As expected, the midterm election resulted in the Republicans gaining control of Congress. Despite all the ink and hot air expended on it, though, the election isn’t the most important news right now. The bigger story is the slump in the oil market as Saudi Arabia cuts prices for U.S. buyers.
When you don’t have to worry about the present, it's the perfect time to start thinking about the future. With the U.S economy now well settled into a recovery, it makes sense to look a bit farther ahead to see how trends in oil prices could play out—and to get a sense of the opportunities and threats that may exist.
Oil is now a technology business
Our base assumption here is that the existing trends will continue over the next five years. As I see it, the most important trend is oil extraction as a technology business. No one's really putting it that way, but that is what has happened.
Up until about five years ago, oil extraction was pretty simple, at least from a lay perspective. Drill a hole, pump up oil. The fracking revolution has changed that. Now, one hole drives multiple wells. Productivity is improving and costs dropping. It’s no longer one hole/one well; technology now lets us do more on the same piece of land, providing scalability.
What does this remind you of? For me, it’s the semiconductor industry, where technology’s ability to get more out of a piece of computer real estate—a chip—has driven 30-plus years of advances.
What if Moore’s Law (that chip performance doubles every 18 months) could be applied to oil production? There are obvious physical limits, of course, but the benefit might just as easily come from lower costs. The natural gas market has already shown this is possible.
Don’t underestimate technological progress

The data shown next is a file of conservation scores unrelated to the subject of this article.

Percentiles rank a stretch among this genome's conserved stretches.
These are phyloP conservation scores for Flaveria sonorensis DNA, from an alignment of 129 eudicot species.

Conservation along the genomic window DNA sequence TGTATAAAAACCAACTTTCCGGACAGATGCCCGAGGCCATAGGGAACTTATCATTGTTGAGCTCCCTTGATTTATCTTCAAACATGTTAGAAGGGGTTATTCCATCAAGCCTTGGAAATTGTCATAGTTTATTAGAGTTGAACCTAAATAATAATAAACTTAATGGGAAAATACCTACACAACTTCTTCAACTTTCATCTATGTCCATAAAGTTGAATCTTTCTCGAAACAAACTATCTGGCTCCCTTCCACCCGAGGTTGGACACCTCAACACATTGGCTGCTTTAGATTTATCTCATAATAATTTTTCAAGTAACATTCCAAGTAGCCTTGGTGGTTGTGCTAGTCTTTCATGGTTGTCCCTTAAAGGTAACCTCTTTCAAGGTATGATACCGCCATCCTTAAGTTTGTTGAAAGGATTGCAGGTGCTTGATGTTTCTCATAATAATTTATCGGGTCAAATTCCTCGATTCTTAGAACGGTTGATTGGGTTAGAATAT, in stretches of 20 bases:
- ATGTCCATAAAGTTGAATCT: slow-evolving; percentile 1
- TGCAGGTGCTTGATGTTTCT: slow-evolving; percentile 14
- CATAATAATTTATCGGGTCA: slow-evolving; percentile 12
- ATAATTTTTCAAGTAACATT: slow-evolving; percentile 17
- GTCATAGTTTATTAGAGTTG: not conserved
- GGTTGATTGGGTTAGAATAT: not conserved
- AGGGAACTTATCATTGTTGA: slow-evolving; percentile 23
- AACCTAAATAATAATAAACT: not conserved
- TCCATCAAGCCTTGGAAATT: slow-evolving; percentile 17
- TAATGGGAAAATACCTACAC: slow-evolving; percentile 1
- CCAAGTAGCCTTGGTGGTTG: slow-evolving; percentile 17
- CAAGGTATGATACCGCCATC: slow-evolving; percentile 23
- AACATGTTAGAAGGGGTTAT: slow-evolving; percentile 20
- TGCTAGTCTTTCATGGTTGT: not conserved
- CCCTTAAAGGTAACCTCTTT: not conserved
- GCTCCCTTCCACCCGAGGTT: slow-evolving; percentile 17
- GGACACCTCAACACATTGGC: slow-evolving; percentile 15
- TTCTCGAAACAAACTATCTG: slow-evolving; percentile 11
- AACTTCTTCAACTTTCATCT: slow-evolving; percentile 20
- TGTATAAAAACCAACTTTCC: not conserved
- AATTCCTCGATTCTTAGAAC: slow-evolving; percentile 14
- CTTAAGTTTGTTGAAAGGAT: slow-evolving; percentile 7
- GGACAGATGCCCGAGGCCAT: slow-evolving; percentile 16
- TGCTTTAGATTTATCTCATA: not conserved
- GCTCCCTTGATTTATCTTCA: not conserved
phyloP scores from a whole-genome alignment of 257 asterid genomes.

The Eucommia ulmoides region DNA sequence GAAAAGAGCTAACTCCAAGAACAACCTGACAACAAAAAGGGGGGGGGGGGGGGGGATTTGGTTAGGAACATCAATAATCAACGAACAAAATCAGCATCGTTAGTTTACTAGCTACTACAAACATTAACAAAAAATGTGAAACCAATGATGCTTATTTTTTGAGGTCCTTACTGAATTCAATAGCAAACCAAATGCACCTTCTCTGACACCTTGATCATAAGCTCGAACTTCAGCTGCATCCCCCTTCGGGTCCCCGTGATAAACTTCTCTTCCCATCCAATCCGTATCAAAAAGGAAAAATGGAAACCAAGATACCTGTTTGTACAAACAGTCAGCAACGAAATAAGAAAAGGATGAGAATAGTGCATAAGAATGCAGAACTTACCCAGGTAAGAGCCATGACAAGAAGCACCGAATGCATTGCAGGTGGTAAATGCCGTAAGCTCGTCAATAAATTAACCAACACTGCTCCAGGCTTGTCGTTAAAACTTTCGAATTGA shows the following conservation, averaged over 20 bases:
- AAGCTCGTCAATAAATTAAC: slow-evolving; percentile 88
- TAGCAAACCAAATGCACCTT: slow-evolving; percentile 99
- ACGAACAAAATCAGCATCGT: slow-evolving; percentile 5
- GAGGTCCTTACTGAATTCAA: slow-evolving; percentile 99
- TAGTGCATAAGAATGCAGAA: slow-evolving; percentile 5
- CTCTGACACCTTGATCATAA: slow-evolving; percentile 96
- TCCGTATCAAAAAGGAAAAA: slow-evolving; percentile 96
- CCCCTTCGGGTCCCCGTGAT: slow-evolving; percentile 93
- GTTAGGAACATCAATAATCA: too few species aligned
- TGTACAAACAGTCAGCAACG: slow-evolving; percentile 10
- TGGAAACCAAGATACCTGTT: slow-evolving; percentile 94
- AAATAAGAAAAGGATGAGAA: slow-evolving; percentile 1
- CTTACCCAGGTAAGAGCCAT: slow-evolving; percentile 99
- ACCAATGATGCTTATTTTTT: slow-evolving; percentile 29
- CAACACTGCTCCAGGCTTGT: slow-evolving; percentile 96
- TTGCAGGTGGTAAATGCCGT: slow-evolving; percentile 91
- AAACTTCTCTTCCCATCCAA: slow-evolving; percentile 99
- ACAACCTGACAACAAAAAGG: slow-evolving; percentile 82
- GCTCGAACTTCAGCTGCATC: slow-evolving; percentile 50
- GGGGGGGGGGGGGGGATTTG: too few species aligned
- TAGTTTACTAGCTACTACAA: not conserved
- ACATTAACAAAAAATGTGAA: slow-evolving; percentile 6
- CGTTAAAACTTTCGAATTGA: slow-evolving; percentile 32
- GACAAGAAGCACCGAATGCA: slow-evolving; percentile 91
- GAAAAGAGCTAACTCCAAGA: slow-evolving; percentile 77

One of the arguments that oil prices can’t go much lower rests on the marginal cost of production, which is higher here in the U.S. than in the Middle East. The Saudis, for example, can cut prices enough to slow down supply expansion in the U.S. and thus maintain their market share. After all, it makes no sense to continue to drill here if the price of oil is too low to cover the costs. Based on their move to cut the price of oil for U.S. customers, the Saudis seem to buy into this reasoning.
What this argument overlooks, though, is continuing technological progress. Costs in the U.S. continue to decline as we get better at oil production. The virtuous circle now in play should continue to drive costs down regardless of what the Saudis or anyone else does.
The next computer industry?
Everything I understand about the new oil technology suggests that the trend is in its early stages. Anyone who made predictions about the power of computers based on the Apple II would have been way off. We probably won’t witness that kind of technologically driven growth in the oil business, but I strongly suspect we’ll see much more growth than is currently expected.
In fact, over time, lower costs should drive more volume—in the papers today, a company announced a deal to export oil without government approval—which in turn will support more investment in technology and even lower costs. Again, the parallel with the computer industry is clear.
The world has gotten used to rising oil costs over the past several decades, and it's now accepted as some kind of natural law. Oil’s shift to a technology business may end up reversing that trajectory for some time, and the implications of the change are definitely worth thinking about.